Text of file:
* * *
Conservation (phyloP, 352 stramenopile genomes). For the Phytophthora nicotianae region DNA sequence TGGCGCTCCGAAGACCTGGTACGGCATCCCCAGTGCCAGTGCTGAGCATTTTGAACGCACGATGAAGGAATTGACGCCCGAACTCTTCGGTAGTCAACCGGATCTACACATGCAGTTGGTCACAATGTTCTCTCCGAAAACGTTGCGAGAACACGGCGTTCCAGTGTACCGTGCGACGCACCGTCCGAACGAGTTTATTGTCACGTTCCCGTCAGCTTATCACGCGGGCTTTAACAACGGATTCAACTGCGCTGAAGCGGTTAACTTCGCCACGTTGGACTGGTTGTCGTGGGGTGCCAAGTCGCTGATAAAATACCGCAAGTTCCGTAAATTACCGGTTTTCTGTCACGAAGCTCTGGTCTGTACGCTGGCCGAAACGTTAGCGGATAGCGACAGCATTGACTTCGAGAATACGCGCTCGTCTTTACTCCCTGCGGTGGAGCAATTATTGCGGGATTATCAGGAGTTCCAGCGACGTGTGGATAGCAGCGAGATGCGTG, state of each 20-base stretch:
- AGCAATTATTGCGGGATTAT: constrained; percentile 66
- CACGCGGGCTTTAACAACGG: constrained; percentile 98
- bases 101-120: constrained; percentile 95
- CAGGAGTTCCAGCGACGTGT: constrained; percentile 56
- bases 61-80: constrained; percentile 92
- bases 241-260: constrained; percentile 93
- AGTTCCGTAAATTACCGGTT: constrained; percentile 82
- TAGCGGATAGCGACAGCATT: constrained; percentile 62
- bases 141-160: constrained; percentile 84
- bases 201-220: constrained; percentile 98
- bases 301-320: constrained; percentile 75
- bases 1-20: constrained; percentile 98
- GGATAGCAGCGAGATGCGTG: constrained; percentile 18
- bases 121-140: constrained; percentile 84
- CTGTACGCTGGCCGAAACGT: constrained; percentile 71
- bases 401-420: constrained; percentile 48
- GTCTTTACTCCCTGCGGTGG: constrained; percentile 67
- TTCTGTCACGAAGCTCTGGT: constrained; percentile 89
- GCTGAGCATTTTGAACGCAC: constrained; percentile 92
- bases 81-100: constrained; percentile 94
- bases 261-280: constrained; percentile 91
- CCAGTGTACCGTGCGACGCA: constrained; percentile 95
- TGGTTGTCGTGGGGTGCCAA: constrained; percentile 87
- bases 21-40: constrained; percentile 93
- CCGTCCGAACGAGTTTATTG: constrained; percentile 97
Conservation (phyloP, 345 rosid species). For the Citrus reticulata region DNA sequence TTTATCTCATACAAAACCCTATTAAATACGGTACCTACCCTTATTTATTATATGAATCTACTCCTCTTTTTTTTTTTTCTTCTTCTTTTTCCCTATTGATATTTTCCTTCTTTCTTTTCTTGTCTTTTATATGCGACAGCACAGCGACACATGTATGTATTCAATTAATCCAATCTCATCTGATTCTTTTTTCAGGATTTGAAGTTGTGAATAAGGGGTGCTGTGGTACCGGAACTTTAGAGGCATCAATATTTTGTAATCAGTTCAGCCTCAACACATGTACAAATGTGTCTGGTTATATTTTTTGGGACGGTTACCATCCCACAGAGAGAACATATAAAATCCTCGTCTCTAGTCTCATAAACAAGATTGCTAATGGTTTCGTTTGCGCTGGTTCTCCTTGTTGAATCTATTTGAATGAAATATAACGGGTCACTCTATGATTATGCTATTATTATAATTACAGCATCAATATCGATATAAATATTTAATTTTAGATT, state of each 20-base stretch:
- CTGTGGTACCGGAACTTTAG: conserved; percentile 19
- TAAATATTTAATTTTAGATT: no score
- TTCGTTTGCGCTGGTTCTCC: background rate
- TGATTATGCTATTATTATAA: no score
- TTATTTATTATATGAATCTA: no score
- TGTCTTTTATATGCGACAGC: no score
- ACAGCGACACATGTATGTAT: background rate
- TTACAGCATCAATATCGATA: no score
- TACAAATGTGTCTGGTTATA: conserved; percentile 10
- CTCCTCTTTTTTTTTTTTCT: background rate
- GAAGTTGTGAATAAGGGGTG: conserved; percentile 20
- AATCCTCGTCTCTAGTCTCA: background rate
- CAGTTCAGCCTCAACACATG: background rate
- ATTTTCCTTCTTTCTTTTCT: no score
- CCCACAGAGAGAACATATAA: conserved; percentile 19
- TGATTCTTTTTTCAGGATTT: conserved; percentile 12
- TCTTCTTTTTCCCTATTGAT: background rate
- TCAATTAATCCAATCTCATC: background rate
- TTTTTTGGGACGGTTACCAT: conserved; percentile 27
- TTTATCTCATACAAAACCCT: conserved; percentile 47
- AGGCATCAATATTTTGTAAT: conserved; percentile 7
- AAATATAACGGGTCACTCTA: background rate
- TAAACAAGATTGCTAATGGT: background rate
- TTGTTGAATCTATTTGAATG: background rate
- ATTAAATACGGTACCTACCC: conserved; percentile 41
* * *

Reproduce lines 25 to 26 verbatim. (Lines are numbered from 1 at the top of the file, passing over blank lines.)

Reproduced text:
- bases 21-40: constrained; percentile 93
- CCGTCCGAACGAGTTTATTG: constrained; percentile 97